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Pricing Decisions and Stock Value (Part 2)

7 February 2008 - Miscellaneous - Editor

Pricing Decisions and Stock Value (Part 1)

Though pricing affects stock value so strongly, it is not easy to assess the quality of management processes in this respect. Even if a customer is willing to stay with a brand in spite of a pricing change, he or she is certain to deny voluntary acceptance when asked. You will surely be back at a gasoline station no matter what the Sheikhs decide to do to the crude price per barrel, but will protest as strongly as possible nevertheless!

Clever Clustering and Mixing to Protect Stock Value

A sound alternative for stock investors who want to evaluate pricing decisions by managers is to understand the market segmentation involved, and how the marketing mix has been structured for a product or service. A Marketing Plan is generally a top secret document, but only this can reveal if pricing has been optimized for a brand. The secrecy that surrounds marketing strategy is a major reason for enormous stock growth and value opportunities to be lost. It is also the reason for marketing as a function to have strong inputs from finance. Marketing personnel with finance backgrounds will often be more successful at branding than sales personnel who have moved in to support functions as rewards for meeting short-term targets. This is also why exclusive top-line focus tends to erode gross margins and profitability over time.

Niche marketing is probably more productive than addressing a mass market. Some closely held stocks pander to egos of inheritors, while the ones with the best yields may stay in first generation private equity hands, sometimes altogether out of public stock market reach. Since stock investing involves hunting for hidden stock value, it is profitable to search exclusively for stocks that have plenty of scope for profitability rather than volume growth. Airlines, automobiles, cellular telephony, and fast moving consuming brands, are favorite hunting grounds for stock investors to find stocks that involve gross pricing errors. However, they are unsuitable for retail stock investors, since corrective action will probably require company acquisition before new marketing management can be put in place.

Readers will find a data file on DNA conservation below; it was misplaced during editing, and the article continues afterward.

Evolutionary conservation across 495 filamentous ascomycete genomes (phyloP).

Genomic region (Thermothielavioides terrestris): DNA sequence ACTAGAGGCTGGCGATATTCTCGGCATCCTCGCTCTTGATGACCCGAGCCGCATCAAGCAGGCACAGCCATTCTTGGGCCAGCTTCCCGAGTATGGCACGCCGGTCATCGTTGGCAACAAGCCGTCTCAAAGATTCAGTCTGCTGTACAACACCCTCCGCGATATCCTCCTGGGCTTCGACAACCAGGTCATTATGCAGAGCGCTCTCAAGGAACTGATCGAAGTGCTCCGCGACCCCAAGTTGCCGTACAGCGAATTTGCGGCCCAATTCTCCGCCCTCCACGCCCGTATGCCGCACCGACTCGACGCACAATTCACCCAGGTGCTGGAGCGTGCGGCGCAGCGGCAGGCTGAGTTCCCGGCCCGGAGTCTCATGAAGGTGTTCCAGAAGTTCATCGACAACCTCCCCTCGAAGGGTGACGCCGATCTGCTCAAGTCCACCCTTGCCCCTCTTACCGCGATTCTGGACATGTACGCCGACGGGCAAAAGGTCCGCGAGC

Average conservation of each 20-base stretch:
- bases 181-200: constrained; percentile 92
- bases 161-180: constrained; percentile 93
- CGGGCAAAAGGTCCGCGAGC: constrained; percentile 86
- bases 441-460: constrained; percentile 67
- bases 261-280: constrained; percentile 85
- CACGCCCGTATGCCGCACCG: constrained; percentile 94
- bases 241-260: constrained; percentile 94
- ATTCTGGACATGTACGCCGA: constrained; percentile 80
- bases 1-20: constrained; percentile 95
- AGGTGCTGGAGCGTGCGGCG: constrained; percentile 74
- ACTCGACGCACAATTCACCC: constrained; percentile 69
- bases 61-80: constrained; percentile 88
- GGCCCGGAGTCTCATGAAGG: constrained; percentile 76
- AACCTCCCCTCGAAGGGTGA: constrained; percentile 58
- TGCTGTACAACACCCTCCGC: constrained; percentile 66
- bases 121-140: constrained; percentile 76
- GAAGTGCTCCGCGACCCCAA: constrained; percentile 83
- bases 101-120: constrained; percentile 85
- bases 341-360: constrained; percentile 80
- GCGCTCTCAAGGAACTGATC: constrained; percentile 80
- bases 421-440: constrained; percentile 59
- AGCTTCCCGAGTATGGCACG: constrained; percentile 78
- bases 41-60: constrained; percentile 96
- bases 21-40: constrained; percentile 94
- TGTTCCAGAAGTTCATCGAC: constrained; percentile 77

How do you judge whether pricing for brands you own through stocks is right? Do you worry that you have opportunity losses in terms of dividends and stock price trends because management teams obfuscate their market share and profitability trade-offs? Do you know of latent stock value waiting for new business management approaches to the vexed matter of fixing label and effective market prices correctly? We invite you to post your experiences and opinions at our forum. We expect to publish a companion piece to this article shortly, with the title ‘Price Competition is the Principal Stock Value Destroyer’. We will cover specific cases of brands losing business opportunities due to pricing controversies. Please bookmark our site and come back soon!

 


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